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The Case of the Terrified Typist

(Perry Mason #49)

3.76  ·  Rating details ·  698 ratings  ·  49 reviews
Perry hires a temporary typist who flees in a panic, leaving behind a pair of diamonds hidden in a wad of chewing gum. Down the hall from Perry's office, a co-owner of a gem importing company has been charged in a smuggling scheme, and with murdering his accomplice. Mason agrees to defend the accused man, who would rather die than cooperate. And he just might--unless Mason ...more
Mass Market Paperback, 192 pages
Published March 12th 1987 by Ballantine (first published 1956)
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Average rating 3.76  · 
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 ·  698 ratings  ·  49 reviews

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Oct 14, 2017 rated it really liked it
Modern word processing software with spellcheckers killed typewriters dead - and for a good reason too.
Another casualties of this were typists. Good and fast typists made decent money and were hard to find.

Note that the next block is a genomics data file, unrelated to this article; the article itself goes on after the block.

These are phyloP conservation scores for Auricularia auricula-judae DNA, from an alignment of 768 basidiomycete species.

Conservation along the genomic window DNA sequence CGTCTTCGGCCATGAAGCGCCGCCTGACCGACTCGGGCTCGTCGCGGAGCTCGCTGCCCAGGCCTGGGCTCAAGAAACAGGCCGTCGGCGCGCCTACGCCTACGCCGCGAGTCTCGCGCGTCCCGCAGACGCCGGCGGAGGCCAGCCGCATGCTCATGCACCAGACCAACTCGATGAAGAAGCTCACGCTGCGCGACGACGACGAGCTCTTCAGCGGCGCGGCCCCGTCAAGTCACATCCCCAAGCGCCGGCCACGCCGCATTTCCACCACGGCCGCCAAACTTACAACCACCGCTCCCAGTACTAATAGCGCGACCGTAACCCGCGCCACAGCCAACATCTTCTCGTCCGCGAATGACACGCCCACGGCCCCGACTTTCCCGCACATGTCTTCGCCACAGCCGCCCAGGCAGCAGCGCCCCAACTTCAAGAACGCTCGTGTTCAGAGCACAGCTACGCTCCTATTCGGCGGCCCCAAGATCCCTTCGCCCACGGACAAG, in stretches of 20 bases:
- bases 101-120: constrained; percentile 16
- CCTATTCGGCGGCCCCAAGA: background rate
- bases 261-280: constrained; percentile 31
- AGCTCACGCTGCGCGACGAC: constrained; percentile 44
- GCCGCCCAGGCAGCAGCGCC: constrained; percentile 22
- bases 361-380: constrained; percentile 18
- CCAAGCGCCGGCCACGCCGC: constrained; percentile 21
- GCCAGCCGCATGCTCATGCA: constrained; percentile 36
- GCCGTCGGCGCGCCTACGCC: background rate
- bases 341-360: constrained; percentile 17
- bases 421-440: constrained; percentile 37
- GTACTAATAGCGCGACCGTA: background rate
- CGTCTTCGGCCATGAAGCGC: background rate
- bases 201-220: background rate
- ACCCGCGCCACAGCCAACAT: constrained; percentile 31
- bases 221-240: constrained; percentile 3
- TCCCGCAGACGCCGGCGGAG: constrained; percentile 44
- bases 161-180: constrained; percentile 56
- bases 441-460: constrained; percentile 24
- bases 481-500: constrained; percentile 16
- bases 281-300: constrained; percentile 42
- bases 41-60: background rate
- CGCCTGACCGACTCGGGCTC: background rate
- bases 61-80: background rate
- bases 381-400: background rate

This is exactly what Perry Mason learned when he needed to submit a huge legal document
before the deadline at the time when one of his regular typists (not Della Street) was sick. The agency promised to send him one the moment somebody becomes available and as luck would have it a woman cam
Bailey Marissa
May 25, 2020 rated it really liked it  ·  review of another edition
Shelves: read-in-2020, adult
This was fun as it had more anticipation than the tv adaption.

Recommended 14+ for language, theft, and mentions of an affair.
Dec 17, 2014 rated it really liked it  ·  review of another edition
Shelves: mystery, legal
#49 in the Perry Mason series. The terrified typist of the title was a young woman mistaken by Mason's staff for a typist from a temp agency. Her additions to the story are not fully developed and her major contribution may be in the alliterative title. This is no better than average for the series but there is a unique way in which Perry escapes a guilty murder verdict for his client.

Perry Mason series - Mason is in a quandary: one of his office typists is out sick and the other is too overwhel
Apr 01, 2020 rated it liked it  ·  review of another edition
I was on page 26 when I realized that I remembered the ending of this one!.... and that it hadn't been one of the better books in the series. I decided to keep reading and found it entertaining anyhow. Gardner sets up his gimmick nicely by starting his story with a little situation where Perry has Della call "the agency" to send over a typist and they make some unwarranted assumptions about the woman who shows up -- who turns out to be, among other things, a terrific typist.